Pamela Anderson: Julian Assange and I have a special relationship
Pamela Anderson has opened up about her "special relationship" with WikiLeaks editor Julian Assange in a political poem posted on her website.
The former Baywatch star has become a regular visitor at the Ecuadorian embassy in London where Assange has been living for the last four years after he was granted political asylum by Ecuador's government.
Assange has been in exile at the embassy in order to avoid extradition to Sweden, where he faces allegations of sexual assault.
Ms Anderson has been campaigning on behalf of men falsely accused of rape, but her frequent visits have sparked speculation she and Julian are more than just friends.
She has been coy about her relationship with Assange, but in her new poem, titled I Like How You Resist Me, she tries to explain how her dealings with the Wikileaks founder can help US President Donald Trump's working relationship with Prime Minister Theresa May and many other world leaders.
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"I may have some advice for Trump and May on special relationships - based on my own special relationship with Julian Assange," she writes.
"Regarding Free Speech and Democracy... It is a romantic struggle. Things that the USA and UK bring to the relationship are bad secrecy laws.
"Keeping Julian illegally detained. Hating transparency and bombing countries. It is dysfunctional and unequal, this relationship to date. I wish to help them to improve it, and make it work..."
In the poem, Pamela also offers up her opinion about several foreign policy issues.
"The USA has been spying on UK (reading emails and listening to calls)...," she adds. "Keep things separate as in a good relationship.
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"The UK should have an independent foreign policy not based on a special relationship - so, the UK and USA relationship would be based on a fundamental reconfiguration of domestic politics, and their relationship with the rest of the world."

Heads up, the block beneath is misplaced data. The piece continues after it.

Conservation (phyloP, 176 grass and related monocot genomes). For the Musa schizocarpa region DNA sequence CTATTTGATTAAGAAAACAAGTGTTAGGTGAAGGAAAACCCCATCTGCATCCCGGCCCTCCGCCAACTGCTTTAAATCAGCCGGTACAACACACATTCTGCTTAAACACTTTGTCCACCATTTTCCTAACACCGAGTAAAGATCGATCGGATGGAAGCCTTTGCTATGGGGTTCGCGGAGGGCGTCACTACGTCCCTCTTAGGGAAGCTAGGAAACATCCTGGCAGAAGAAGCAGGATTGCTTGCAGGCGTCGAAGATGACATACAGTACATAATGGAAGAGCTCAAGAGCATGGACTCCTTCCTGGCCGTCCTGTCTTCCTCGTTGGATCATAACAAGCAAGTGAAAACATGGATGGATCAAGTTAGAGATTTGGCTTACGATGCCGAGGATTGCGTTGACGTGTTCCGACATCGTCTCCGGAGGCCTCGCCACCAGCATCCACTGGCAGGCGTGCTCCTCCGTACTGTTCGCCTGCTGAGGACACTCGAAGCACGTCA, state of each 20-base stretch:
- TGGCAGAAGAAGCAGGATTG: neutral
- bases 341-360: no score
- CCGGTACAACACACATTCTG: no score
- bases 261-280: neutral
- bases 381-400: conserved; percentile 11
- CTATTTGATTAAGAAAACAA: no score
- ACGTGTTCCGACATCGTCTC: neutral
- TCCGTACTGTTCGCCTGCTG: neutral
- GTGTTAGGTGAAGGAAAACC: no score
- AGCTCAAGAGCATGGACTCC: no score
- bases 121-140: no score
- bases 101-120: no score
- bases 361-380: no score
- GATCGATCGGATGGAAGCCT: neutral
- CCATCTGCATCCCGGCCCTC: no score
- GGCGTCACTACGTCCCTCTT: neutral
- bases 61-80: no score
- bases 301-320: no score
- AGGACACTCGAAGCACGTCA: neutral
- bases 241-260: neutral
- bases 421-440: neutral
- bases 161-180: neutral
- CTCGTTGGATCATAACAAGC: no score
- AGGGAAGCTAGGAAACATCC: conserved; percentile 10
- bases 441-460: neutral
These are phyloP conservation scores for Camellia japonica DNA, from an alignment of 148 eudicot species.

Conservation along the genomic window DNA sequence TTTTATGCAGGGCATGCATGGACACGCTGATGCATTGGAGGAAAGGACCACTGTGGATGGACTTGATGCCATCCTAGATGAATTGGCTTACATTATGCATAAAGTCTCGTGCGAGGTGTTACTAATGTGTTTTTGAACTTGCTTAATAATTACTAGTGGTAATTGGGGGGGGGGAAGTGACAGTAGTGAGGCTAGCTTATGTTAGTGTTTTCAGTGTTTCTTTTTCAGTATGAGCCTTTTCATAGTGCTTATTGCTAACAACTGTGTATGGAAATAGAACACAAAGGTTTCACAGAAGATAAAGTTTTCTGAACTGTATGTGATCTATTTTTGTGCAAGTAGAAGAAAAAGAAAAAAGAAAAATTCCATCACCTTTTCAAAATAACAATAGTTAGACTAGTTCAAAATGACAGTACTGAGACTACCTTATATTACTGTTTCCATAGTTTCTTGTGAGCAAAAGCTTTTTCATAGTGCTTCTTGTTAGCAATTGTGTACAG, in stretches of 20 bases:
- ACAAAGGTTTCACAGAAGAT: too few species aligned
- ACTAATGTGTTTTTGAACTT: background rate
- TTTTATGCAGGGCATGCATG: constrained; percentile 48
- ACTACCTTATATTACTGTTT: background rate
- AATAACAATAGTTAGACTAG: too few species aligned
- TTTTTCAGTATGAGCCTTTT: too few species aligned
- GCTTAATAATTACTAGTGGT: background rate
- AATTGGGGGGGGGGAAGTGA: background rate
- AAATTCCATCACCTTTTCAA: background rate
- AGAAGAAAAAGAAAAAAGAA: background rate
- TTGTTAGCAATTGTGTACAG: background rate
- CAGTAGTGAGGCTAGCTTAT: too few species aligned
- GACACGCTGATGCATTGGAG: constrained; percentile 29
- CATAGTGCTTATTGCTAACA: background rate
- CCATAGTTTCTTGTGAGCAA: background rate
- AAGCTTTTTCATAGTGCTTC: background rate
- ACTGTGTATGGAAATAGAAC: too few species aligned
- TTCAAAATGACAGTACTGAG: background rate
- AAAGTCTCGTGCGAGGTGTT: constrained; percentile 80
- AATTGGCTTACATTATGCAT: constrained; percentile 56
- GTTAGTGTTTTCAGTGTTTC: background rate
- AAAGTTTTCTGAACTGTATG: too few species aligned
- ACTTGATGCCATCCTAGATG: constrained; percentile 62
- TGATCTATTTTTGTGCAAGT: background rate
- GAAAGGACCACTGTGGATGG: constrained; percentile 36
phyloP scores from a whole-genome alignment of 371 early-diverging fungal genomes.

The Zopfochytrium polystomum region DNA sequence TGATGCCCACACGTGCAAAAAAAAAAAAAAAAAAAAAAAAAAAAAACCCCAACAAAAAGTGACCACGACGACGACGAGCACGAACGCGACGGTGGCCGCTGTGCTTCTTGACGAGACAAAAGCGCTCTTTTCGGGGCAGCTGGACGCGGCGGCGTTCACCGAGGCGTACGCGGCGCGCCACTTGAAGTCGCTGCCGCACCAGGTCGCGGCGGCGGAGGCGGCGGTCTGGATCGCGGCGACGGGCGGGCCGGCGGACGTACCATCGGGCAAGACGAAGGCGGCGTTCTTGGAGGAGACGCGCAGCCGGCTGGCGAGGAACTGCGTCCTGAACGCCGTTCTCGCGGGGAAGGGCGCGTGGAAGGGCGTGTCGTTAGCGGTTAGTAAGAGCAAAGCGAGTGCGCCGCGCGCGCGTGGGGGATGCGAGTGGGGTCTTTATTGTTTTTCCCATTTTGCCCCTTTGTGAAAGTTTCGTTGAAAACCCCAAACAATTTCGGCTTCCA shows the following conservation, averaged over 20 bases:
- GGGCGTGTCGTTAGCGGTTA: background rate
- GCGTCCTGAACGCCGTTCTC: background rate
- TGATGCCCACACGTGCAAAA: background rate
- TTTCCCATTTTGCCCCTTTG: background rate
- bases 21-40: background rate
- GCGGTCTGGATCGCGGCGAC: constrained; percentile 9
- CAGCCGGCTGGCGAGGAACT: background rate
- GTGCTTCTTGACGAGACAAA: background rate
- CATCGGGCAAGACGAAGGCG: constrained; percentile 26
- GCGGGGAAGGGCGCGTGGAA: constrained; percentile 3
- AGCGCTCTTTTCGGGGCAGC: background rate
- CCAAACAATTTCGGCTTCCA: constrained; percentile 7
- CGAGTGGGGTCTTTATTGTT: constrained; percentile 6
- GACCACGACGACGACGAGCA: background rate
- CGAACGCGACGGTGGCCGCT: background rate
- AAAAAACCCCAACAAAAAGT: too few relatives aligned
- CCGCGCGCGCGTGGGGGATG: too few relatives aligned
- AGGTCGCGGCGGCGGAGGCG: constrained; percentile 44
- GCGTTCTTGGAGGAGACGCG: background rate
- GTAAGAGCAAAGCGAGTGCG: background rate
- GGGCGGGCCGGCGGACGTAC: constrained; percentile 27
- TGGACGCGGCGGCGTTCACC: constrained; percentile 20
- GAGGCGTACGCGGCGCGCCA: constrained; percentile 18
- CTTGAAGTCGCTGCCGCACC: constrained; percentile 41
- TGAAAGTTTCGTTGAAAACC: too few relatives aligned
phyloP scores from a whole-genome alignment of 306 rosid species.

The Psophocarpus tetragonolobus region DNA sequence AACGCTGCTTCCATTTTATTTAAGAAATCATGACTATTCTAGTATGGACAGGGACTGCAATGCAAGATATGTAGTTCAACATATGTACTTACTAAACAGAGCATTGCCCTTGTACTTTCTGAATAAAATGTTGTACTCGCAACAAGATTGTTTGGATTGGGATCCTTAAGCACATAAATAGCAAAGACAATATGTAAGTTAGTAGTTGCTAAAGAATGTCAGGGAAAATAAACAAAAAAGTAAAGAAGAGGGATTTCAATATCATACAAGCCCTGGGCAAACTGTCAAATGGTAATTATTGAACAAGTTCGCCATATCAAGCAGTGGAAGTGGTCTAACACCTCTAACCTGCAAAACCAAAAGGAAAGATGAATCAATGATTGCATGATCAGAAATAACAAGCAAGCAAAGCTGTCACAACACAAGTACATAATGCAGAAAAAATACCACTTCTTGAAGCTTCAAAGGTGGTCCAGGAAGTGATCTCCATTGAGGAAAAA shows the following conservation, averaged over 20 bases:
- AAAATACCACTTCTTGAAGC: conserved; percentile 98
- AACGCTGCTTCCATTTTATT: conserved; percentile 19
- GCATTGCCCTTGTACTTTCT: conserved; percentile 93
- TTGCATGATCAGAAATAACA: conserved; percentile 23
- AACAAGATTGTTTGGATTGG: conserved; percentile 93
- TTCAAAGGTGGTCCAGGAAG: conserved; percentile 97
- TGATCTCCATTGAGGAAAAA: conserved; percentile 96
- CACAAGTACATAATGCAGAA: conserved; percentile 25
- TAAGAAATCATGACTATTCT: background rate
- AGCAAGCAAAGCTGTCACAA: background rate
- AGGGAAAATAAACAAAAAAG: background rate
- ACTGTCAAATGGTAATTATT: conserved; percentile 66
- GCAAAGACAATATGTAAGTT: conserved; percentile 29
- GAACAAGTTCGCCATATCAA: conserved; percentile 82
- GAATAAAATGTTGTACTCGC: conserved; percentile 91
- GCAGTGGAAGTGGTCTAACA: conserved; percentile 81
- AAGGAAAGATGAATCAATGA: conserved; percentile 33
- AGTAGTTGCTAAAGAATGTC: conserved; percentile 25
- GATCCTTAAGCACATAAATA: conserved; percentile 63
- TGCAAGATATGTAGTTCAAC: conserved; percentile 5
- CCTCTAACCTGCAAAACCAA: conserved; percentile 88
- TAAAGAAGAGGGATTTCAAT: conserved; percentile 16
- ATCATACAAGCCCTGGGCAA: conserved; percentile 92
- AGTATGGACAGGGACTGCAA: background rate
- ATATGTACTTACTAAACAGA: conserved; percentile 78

She urged US and UK political leaders to change and stop abusing, or get rid of, espionage laws.
"Stop shouting and punishing people who offer them help (as if a couple would turn against a relationship counsellor?) - Julian is trying to help," she added.
Last year a UN panel ruled that Mr Assange was being "arbitrarily detained" in the embassy in London - and called for him to be paid compensation.
The UN Working Group on Arbitrary Detention said the Swedish and British authorities should end Mr Assange's "deprivation of liberty" and respect his physical integrity and freedom of movement.
Mr Assange said at the time: "What right do the governments of the US, UK or Sweden have to deny my children their father for five and a half years."
He said he had become "tough" through what had happened to him over the past few years, but spoke of his children, saying they had nothing to do with the case.
"It is time they had their father back. That will happen, one way or another."
Melinda Taylor, part of Mr Assange's legal team, said the UN report made clear that the WikiLeaks founder was neither a fugitive from justice, nor could he just walk out of the embassy.
She called it a "damning indictment" of the way Mr Assange has been treated and showed his willingness to co-operate with the Swedish investigation.
Authorities in Britain and Sweden have rejected the finding, saying Mr Assange has detained himself by seeking refuge in the embassy.
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